Research, Ongoing

A Multiscalar spatiotemporal analysis of the economic geography of advanced producer service clusters in Brussels.

The project starts from the Innoviris Anticipate call 2015 concerning urban development - Brussels' economic function: entrepreneurial dynamic, (re)location of enterprises and tertiary sector importance. The context of this problematic is the question of the weakening of the distinction between city and its periphery, inter alia through uneven agglomeration advantage dynamics and the influence of ICT that can undermine importance of physical proximity.
The double aim of the project is (i) the qualitative and quantitative cartography of the recent spatio-temporal dynamics within the advanced producer services sector (i.e. financial services, legal services, management consultancy, accountancy and auditing, advertising) and (ii) the tracking of socio-spatial dynamics that could explain the shifting economic geography of these sectors. The project is focused on competition and complementarity at three scales: Brussels within the world city network, the Belgian "global-city-region" (including Flemish and Walloon cities) and the Brussels metropolitan region s.s. More specifically, the focus will be on financial center formation in Brussels and the service ecologies around the various European Institutions.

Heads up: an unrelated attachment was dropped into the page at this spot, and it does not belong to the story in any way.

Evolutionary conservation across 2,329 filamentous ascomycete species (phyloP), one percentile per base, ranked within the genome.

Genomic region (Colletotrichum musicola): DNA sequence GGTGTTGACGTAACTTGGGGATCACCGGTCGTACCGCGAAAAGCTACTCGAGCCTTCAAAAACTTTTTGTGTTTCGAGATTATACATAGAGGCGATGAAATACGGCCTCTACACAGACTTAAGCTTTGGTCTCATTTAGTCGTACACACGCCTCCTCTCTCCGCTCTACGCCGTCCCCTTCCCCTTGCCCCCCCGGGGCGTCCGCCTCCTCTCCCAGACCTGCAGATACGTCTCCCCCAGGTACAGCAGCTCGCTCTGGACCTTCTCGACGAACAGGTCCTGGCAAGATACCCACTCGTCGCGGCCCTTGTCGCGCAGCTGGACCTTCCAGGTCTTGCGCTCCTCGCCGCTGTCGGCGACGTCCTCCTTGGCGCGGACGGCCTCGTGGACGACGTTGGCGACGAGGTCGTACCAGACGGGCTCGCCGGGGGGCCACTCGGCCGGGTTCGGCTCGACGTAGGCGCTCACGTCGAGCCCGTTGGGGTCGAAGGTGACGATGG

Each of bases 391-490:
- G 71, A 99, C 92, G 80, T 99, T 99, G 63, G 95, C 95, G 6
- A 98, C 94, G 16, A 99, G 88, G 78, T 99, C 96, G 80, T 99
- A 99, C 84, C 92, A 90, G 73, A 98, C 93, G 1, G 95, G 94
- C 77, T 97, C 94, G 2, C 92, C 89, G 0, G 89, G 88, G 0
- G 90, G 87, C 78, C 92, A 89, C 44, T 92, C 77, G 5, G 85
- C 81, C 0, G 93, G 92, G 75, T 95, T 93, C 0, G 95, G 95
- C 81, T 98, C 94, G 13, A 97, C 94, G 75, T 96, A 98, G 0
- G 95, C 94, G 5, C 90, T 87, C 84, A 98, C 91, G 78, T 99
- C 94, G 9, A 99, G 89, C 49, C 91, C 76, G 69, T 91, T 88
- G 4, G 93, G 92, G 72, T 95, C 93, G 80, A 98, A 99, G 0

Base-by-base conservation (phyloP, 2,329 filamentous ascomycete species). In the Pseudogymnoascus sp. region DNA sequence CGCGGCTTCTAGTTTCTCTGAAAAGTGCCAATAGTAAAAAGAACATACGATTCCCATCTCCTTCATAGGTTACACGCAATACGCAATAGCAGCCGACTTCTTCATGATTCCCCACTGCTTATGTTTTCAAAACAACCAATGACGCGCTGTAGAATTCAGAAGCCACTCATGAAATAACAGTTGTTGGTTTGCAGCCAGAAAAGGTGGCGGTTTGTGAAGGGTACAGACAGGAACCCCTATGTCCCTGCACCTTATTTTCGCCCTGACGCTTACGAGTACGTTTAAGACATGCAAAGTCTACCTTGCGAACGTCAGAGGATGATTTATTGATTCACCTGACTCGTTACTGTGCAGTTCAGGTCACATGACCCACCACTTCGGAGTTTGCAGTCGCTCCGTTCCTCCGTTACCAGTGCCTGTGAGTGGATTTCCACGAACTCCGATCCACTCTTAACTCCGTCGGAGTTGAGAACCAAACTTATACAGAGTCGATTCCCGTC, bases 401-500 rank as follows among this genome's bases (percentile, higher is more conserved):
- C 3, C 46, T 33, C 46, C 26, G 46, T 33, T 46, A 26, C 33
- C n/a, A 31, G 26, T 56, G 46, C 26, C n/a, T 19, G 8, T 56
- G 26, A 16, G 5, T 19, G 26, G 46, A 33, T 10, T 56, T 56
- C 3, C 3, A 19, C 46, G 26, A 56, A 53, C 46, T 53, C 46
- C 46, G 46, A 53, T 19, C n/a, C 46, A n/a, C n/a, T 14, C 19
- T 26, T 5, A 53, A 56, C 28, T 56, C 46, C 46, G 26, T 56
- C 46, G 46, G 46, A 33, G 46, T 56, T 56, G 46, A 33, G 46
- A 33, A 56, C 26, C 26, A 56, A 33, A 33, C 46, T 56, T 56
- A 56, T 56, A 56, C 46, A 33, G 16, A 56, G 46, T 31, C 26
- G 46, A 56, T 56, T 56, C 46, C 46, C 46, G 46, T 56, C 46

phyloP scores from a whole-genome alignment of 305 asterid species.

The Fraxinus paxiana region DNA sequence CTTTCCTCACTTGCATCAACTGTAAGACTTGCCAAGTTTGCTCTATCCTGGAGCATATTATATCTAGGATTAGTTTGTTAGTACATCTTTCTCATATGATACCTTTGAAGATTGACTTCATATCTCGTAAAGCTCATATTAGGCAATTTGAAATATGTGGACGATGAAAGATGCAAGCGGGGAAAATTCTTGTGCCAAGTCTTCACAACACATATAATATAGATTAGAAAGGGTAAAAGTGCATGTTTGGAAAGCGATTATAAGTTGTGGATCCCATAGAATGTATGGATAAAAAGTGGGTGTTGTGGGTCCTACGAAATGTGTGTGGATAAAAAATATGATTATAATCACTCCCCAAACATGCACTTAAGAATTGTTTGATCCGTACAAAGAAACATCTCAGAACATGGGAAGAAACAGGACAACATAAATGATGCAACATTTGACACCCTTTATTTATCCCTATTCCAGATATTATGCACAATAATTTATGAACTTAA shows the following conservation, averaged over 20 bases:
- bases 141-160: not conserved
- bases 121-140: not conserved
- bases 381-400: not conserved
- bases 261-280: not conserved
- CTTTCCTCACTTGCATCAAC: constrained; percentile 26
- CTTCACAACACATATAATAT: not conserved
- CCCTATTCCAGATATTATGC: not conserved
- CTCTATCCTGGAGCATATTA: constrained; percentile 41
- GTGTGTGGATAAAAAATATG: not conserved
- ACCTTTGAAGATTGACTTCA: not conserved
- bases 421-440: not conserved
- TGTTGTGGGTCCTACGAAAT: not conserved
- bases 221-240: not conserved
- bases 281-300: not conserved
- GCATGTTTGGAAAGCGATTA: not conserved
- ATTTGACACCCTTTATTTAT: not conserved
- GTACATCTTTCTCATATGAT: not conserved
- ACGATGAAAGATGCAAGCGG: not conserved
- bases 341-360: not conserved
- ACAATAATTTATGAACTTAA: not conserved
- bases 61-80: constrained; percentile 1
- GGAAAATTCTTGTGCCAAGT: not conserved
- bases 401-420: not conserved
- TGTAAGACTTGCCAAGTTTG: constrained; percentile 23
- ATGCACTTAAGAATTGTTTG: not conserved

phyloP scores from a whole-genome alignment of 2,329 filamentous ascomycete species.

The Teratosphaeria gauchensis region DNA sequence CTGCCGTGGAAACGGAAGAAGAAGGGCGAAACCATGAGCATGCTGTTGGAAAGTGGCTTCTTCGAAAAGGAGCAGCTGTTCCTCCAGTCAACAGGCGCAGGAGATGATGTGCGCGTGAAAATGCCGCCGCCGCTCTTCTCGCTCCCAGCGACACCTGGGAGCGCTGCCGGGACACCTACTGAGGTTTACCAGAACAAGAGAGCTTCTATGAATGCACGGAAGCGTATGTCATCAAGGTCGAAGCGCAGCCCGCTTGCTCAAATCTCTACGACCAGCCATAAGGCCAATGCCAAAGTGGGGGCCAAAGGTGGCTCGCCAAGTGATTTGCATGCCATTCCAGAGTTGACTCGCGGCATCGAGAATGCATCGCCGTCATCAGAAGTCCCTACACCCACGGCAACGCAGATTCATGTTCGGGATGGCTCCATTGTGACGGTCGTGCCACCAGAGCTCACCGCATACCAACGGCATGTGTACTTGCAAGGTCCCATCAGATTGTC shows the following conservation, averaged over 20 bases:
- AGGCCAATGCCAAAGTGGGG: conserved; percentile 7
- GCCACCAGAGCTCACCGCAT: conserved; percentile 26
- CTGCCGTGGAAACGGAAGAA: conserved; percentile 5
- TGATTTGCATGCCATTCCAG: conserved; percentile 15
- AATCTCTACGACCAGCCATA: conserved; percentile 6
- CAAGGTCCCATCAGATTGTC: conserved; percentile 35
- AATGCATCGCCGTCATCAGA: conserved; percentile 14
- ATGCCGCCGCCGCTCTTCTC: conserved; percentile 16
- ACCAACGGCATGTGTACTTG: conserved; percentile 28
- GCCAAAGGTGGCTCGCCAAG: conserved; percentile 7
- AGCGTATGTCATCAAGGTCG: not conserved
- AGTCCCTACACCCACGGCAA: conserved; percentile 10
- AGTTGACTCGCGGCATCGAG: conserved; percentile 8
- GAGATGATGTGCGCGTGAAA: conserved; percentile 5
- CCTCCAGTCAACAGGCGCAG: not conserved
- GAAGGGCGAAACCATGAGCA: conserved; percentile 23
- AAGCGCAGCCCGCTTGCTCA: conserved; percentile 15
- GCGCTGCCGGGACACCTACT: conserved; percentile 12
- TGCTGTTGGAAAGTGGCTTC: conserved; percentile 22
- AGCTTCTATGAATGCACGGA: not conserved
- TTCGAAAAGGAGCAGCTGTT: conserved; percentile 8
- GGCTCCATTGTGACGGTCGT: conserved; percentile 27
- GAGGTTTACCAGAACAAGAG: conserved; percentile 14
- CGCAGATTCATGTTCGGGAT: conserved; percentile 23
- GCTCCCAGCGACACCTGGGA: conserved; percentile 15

The basic hypothesis is that urban clusters will maintain a comparative advantage concerning complex and high-quality core activities, whereas labor-intensive and routine activities will more easily more to the edge and beyond. The project's ultimately intends to make targeted recommendations on the further localization economies within the Brussels Capital Region and nuance policy choices about the strengthening of the advanced producer services complex by highlighting the impact of such cluster formations on the labor market, housing market, consumption spaces, etc. A key element here is the curtailing of socio-spatial polarization effects that are usually associated with such regional economic policy.

This research is funded by Innoviris, research grant PRFB 8 and is based on cooperation with IGEAT (ULB) under the co-supervision of Gilles Van Hamme and with the support of:

ADT-ATO (see

Brussels Commissioner for Europe (see

Febelfin (see